Dobson V G, 1981, "Inhibitory circuits accounting for development of visual cortical mappings, stimulus preferences, and psychophysical performance" Perception 10(5) 483 – 510
Download citation data in RIS format
Inhibitory circuits accounting for development of visual cortical mappings, stimulus preferences, and psychophysical performance
Vernon G Dobson
Received 26 March 1980, in revised form 14 August 1980
Abstract. A developmental rationale is proposed for the circuitry underlying the generation of fine retinotopic mappings, the quantitative range of simple-cell stimulus preferences, and the psychophysical performance of the visual system. It is assumed that the retina consists of a mosaic of partially overlapping elements, or hyperfields, which are laid down in a sunflower-seed pattern. These hyperfields project to a corresponding rectilinear mosaic of hypercolumns in the cortex, according to a pattern of chemoaffinities. Each hyperfield, in turn, consists of a sunflower-seed mosaic of nonoverlapping ganglion-cell receptive-field centres, which project to a matching rectilinear mosaic of minicolumns in the corresponding hypercolumn. Retinotopic order is produced in the hyperfield-hypercolumn mapping by radially symmetric inhibitory links, between cortical cells more than two minicolumns apart, which operate on Hebb-modifiable retinocortical excitatory afferent fibres. Under this mapping, hyperfield radii map onto parallel rows of minicolumns (orientation columns), and concentric semicircles of ganglion-cell receptive fields map onto spatial-frequency columns, crossing orientation columns at right angles. The 'scatter' in this mapping is equivalent to one local average receptive-field diameter. Orientation-related stimulus preferences are produced by asymmetrical inhibitory links between cells more than two minicolumns apart, in the same spatial-frequency columns. A third network of inhibitory circuits, with Hebb-modifiable synapses, is assumed to operate between cells in the same or immediately adjacent minicolumns. This network enhances stimulus selectivity and sensitivity in simple and hypercomplex cells, and is responsible for adaptation aftereffects and sensory information storage.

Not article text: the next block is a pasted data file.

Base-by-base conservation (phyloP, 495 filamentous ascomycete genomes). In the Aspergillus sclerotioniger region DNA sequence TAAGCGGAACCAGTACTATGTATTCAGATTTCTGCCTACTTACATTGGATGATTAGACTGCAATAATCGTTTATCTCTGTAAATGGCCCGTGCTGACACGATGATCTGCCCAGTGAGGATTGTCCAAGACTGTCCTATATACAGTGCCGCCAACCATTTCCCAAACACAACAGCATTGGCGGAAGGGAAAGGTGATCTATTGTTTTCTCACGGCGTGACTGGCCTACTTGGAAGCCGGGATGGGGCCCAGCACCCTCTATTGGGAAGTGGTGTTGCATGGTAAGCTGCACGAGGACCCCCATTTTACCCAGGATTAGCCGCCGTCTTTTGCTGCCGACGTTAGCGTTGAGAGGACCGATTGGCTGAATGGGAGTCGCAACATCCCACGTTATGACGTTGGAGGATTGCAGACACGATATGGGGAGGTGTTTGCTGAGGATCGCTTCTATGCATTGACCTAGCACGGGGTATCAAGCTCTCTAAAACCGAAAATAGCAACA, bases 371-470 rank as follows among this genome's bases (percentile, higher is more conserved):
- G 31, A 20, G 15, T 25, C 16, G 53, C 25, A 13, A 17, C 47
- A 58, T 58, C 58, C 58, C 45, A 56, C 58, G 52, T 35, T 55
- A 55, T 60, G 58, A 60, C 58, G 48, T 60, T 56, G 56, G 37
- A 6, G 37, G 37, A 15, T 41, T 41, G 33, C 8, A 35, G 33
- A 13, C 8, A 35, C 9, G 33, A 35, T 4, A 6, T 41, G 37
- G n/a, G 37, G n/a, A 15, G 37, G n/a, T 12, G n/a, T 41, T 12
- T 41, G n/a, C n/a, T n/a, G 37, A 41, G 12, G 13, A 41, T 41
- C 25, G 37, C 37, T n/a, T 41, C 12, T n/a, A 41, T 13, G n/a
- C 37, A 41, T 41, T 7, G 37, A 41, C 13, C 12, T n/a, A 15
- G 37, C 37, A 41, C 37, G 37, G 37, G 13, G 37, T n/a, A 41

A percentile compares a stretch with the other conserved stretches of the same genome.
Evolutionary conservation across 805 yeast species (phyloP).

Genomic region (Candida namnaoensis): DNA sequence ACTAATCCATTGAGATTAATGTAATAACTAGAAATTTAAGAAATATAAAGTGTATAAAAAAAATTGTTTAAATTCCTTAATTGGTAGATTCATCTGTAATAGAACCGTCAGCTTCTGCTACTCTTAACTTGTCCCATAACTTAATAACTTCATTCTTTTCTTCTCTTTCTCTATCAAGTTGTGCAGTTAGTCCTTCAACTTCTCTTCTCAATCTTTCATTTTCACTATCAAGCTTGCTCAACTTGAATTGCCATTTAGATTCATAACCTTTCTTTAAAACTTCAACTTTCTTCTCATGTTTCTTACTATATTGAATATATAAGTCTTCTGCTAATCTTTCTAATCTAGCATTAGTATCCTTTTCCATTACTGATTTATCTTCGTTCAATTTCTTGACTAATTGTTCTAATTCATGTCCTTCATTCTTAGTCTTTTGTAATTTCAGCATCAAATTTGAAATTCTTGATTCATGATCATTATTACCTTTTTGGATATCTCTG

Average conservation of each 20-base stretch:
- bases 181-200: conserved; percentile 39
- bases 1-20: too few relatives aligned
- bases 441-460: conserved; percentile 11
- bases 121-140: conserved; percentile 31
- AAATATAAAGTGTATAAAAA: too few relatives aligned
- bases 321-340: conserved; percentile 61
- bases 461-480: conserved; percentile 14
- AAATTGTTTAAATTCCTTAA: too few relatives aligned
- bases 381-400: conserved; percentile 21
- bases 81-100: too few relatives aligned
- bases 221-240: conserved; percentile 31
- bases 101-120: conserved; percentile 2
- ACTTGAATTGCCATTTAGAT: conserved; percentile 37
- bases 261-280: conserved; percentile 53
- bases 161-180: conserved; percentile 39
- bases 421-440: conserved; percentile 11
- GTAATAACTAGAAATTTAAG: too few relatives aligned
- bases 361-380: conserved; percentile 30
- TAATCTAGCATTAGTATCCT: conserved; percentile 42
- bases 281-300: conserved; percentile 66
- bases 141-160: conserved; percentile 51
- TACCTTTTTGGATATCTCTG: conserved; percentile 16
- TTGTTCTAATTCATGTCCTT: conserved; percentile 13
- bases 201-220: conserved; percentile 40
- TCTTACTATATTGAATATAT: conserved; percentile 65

Full-text PDF size: 4071 Kb
Your computer (IP address: 184.108.40.206) has not been recognised as being on a network authorised to view the full text or references of this article. This content is part of our deep back archive. If you are a member of a university library that has a subscription to the journal, please contact your serials librarian (subscriptions information).